At the very first Paris-Roubaix in 1896 one young Welshman came very close to getting on the podium. Vern Pitt explores the story of the rapid rise and demise of Arthur Linton.
They can’t have known exactly what they were letting themselves in for in 1896. As 51 riders set off from Paris at 5.30am in search of the 1,000 Franc first prize among them was two young Brits.
Arthur Linton, paced by his younger brother Tom, who trained on the hills around Aberaman, Wales, was the first to show aggression that day. IT seems odd to say now but this race wasn’t the big goal for his 24th year on this planet, that was Bordeaux Paris a few weeks later.
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By the time he reached Amies he’d teamed up with German Josef Fischer but not long after disaster struck. A dog ran into the road and promptly under his wheels, he went crashing to the ground, Fischer flew off up the road and Linton had to source another bike to continue. One report from the local Roubaix press said Linton ended up suffering six accidents in the second half of the race. Thoughts of victory were now a distant memory.
He’d battle on though. After all misfortune like his was far more common at that time and Paris-Roubaix was in that first edition fast establishing itself as a crucible of the unpredictable. Fischer himself had to avoid a bolting horse and herd of cows on the way to victory. Likewise third placed Maurice Garin, already something of the star of the day even before he’d go on to win the inaugural Tour de France in 1903, was knocked out and run over by two bikes when the triple pacing him ran into a rival’s bike.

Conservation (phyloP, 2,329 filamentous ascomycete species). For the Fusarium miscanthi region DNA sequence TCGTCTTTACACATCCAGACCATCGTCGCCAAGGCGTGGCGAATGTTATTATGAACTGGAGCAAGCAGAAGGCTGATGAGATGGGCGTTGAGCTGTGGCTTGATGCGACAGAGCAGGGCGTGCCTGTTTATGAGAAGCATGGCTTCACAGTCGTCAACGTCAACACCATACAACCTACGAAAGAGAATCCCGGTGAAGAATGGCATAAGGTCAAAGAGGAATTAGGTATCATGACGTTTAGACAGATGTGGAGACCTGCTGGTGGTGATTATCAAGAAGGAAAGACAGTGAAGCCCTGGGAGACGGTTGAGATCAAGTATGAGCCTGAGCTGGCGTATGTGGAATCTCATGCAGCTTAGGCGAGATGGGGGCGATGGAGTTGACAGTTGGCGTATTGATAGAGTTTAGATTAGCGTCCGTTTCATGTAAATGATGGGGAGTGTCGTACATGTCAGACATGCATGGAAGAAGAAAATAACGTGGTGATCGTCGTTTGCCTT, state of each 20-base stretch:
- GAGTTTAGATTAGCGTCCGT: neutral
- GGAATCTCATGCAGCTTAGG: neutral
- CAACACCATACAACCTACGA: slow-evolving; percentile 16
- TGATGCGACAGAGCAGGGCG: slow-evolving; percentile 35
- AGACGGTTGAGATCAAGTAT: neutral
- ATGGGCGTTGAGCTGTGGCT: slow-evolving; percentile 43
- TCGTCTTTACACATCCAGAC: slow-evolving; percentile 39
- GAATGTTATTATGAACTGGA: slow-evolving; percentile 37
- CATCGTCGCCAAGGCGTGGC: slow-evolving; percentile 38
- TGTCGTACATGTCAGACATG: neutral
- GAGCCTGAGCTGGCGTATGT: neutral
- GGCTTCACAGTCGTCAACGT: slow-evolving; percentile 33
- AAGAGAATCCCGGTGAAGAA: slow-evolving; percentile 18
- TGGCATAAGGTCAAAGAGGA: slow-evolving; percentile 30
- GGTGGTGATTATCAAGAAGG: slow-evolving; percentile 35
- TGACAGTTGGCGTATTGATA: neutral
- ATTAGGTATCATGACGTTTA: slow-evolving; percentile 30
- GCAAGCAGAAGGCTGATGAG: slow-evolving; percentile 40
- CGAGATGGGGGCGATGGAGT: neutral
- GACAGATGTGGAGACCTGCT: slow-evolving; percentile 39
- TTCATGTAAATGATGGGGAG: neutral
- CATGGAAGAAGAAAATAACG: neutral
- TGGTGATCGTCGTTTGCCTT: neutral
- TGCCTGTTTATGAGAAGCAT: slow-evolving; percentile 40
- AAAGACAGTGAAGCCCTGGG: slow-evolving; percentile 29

Linton rolled into the velodrome at 3.30pm in fourth place. By that time winner Fischer had been sitting sipping champagne for over forty minutes.
Linton was born in Seavington St Michael in Somerset in 1868 but moved to the Welsh coal mining village of Aberaman when he was just three. He started working at the mine at the tender age of 12 but not long after he started to make a name for himself as a bike racer with the Aberdare Cycling Club.
He’d start winning local races and then in 1893 he entered the prestigious 24-hour Cuca Cocoa Cup at Herne Hill in London. He was leading at the 100 mile mark but was overhauled by Frank Shortland, an Englishman and a dominant force on the racing scene of the day.
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